Interpol

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Interpol Blue Notice

The International Criminal Police Organization (Interpol) is an intergovernmental organization formed in 1923 to work together to prevent and fight crime around the World. It achieves its goals by circulating international alerts, also known as notices, to help tackle criminals and criminal activities.  

There are eight types of Interpol notices, including the blue notice. Typically, each Interpol member country has a National Central Bureau (NCB) that sends critical crime information notice requests to Interpol’s General Secretariat so that they can be published on Interpol’s website. 

Blue Notices            

Interpol issues blue notices to collect additional information about an individual suspected of committing a crime or a person holding information about a crime. This information includes the person’s identity, criminal activities, or location. It helps Interpol track the person more easily while the authorities investigate the case. 

Consequences of a blue notice include facing unwanted surveillance and tracking. Although an Interpol blue notice serves a similar purpose as a red notice, the two have a distinctive difference. Unlike a red notice, a blue notice can be issued before filing criminal charges. After the publication of a blue notice, the Interpol may seek assistance from a member country with the following:

  1. Locating relatives, associates, or friends of the suspected offender. 
  2. Identify persons connected with committed criminal offences.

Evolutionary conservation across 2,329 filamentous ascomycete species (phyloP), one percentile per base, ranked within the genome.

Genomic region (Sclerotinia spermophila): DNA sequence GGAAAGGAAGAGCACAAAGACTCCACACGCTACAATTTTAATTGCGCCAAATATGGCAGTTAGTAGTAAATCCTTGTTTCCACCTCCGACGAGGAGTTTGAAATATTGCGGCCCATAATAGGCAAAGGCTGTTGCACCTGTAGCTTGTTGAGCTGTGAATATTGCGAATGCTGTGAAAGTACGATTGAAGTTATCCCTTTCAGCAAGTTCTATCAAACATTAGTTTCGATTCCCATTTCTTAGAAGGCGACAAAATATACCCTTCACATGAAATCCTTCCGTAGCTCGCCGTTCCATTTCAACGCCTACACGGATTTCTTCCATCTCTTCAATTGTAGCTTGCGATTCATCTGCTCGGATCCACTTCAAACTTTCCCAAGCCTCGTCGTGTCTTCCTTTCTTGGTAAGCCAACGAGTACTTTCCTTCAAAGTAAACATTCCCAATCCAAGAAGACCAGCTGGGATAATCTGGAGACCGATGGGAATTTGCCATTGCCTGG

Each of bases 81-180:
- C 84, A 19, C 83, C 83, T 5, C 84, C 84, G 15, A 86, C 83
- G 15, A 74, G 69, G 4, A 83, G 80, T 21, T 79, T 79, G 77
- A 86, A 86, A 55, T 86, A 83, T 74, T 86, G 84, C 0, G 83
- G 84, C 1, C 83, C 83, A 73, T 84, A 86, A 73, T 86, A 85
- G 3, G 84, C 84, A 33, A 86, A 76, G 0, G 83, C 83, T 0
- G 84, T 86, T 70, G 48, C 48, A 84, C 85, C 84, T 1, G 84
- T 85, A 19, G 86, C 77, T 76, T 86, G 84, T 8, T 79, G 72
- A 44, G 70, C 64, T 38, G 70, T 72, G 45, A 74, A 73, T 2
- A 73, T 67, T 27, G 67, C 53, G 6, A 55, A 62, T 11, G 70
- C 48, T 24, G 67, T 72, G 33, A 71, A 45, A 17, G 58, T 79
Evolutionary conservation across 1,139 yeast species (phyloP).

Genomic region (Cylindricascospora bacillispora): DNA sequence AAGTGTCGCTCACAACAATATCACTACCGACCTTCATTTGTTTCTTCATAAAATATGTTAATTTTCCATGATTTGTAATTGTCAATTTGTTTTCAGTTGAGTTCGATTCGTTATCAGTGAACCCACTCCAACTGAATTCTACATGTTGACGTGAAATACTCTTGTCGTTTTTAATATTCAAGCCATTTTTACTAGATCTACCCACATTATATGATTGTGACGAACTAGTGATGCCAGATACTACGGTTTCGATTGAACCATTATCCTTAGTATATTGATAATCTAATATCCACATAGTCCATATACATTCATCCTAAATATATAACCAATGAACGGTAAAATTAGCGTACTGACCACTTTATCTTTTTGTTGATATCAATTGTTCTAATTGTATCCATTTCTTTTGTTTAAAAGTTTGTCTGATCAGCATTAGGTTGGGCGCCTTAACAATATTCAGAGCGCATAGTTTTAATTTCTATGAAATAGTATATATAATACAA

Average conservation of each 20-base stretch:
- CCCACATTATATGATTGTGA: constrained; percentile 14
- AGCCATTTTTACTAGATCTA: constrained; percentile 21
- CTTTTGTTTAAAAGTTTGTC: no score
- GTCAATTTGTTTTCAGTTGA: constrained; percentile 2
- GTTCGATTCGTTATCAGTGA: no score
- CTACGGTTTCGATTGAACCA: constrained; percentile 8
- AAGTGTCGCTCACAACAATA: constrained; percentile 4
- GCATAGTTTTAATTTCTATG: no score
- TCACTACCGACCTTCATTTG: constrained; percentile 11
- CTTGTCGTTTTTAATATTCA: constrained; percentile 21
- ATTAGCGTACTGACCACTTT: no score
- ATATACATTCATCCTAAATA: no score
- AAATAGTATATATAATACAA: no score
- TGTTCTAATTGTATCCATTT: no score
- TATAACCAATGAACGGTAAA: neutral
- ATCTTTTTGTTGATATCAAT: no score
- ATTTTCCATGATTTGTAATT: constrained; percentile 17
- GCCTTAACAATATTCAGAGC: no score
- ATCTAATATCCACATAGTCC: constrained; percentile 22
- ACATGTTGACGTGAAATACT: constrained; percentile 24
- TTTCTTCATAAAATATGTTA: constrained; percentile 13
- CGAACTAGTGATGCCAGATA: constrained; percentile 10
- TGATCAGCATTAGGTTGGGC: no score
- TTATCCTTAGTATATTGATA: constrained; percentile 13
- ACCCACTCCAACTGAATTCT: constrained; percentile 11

3. Finding witnesses to committed criminal offenses.
  4. Seek the location of someone wanted for criminal charges.     

Other Types of Interpol Notices 

Red Notice: Red notices help locate, arrest and extradite a wanted person to face criminal charges or serve a sentence. An Interpol red notice request must clearly state the person’s criminal activities, name, nationality, date of birth, and other details.  

Yellow Notice: It helps locate missing persons or identify individuals unable to identify themselves, especially minors. 

Black Notice: It helps obtain critical crime-related information on unidentified bodies.

Green Notice: It’s a public safety alert used to warn the public about an individual’s criminal activities and the possibility of them committing criminal offenses in other countries.  

Orange Notice: Used to warn international organizations and the public about a person, an event, an object, a process, or a parcel believed to pose a serious and imminent threat to the public or property. 

Purple Notice: It seeks and provides information on modus operandi, procedures, devices, and concealment methods used by criminals.

INTERPOL–United Nations Security Council Special Notice: Used to inform Interpol’s member countries about groups and individuals subject to UN Security Council Sanctions Committees. 

How Interpol Notices Work 

The Commission for the Control of Interpol’s Files (CCF) is in charge of receiving notice requests from NCBs of Interpol member states. It ensures they meet legal requirements before entering them into Interpol’s databases. 

First, it’s forbidden for the Organization to undertake interventions related to military, religious, political, or racial character. Secondly, the notices must not infringe an individual’s human rights according to Article 2 of the Constitution. Finally, they must have sufficient information regarding the wanted person. 

Anyone subject to Interpol’s notices is considered innocent until proven guilty. When challenging these notices, you must use Interpol’s four official languages, i.e., English, Spanish, Arabic, and French. 

Final Thought 

It is crucial to understand how each Interpol notice works and your rights in case an alert is issued against you. It helps you figure out your next step, especially after an arrest warrant is issued against you. This includes seeking legal help from an experienced attorney because Interpol law can be challenging.